If you can’t read the map, it’s ok – just use you GPS. But after the battery dies, you better be hiking with someone that understands how and why.

  2. Those who ignore the perils of the past are destined to repeat them.

    I can just imagine a younger person looking at something from the 1950’s that is still working and questioning why it is that they have to replace their iPhone so frequently.

    Looking at old things always poses the question “is what we have today: better or worse than what we had before.

    And it’s the context that’s important here. For example; is it better or worse for the planet.

  3. By you logic, every piece of hardware in existence today, will be a fart in 10 years time. It doesn’t magically morph into a fart, which means every piece of hardware is already a fart. Since that’s not true, neither is 1950s hardware.

  4. Technology any cultural artifact is a fart. Whether it’s a pyramid, or a painting or a shipwreck or a signed baseball. Or even that old rocket engine Jeff Bezos recovered off the ocean floor some years ago. Somehow somewhere those farts have value to “someone”.

  5. For me the primary reason for preserving computing’s past is to expose the computing myths we currently surround ourselves with. And much of this is to do with, for want of a better phrase, a Promethean idea.

    For example, how many times have you heard people say things like:

    “There’s more computing power in a Casio digital watch than in the computers that took astronauts to the moon.”

    And it’s only when you can point out that the AGC was a 16-bit computer with about 76kB of ROM+RAM that you can demonstrate it certainly wasn’t that primitive.

    Or when people claim that in the 1980s we never thought that we’d ever need more than 64kB or 640kB; or that we couldn’t conceive of a hard drive >524MB. And of course that’s rubbish – in the 1980s we were expecting computers to double in capability every year or 2; we knew that the micros of the near future were going to catch up with then current minicomputers and they had MB of RAM and hundreds of MBs of disk space.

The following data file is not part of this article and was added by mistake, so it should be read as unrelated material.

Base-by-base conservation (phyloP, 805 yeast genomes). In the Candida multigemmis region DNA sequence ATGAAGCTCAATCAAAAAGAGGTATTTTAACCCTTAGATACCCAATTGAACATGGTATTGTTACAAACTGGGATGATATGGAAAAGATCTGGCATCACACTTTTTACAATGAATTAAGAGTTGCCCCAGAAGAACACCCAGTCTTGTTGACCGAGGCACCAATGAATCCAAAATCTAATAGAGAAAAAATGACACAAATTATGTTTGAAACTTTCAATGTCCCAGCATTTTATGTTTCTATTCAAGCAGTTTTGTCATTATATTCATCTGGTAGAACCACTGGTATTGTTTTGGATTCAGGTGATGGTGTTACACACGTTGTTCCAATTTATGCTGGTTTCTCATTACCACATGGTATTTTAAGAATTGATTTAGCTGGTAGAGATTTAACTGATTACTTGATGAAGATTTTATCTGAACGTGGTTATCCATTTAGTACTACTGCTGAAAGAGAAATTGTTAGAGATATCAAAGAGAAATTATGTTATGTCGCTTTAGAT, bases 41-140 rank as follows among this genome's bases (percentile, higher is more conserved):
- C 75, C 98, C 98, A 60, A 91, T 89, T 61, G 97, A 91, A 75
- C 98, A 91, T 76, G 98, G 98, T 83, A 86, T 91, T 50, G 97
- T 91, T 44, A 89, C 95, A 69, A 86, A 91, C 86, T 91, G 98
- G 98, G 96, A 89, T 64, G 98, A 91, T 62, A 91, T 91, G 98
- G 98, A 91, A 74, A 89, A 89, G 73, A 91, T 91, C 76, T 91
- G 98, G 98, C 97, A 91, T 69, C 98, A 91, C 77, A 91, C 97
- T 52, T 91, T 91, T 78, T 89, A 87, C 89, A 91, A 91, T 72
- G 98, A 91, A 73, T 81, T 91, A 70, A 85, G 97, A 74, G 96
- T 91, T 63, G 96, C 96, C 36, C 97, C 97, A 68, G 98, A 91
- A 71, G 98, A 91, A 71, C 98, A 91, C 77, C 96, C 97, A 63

Or the common misconception that before the 486DX / Pentium / AMD 64 (whatever computer you were introduced to first); all computers were primitive beyond usability. In reality, we could do many of the things we do now, just in a more arcane manner. For example, we could read and write documents; Hackaday would have been a BBS (or CompuServe location); teletext could deliver computerised news; linear video editing was possible (2x VHS units + a computer to cue edit decision lists); MIDI, sequencers and sampled sound was mainstream; video games; 3d graphics and animation were possible or easily conceivable. Development IDEs existed in the 1980s as did hypertext (e.g. Hypercard) and computer prices for home computers were low (as low as <$100 in some cases).

    Basically, people then were no more stupid, nor no less creative than now and that's what the museums demonstrate most clearly.

  6. What’s going on here on Hack-A-Day?

    “13 THOUGHTS ON CLASSIC CHAT: PRESERVING COMPUTER HISTORY”, but only 5 actual “thoughts” on the page. Some I saw on Saturday aren’t here anymore. There were some comments about farts, (including one of mine :), but they’re gone. Is there now a hidden “edit” or “delete” button on the page I didn’t see?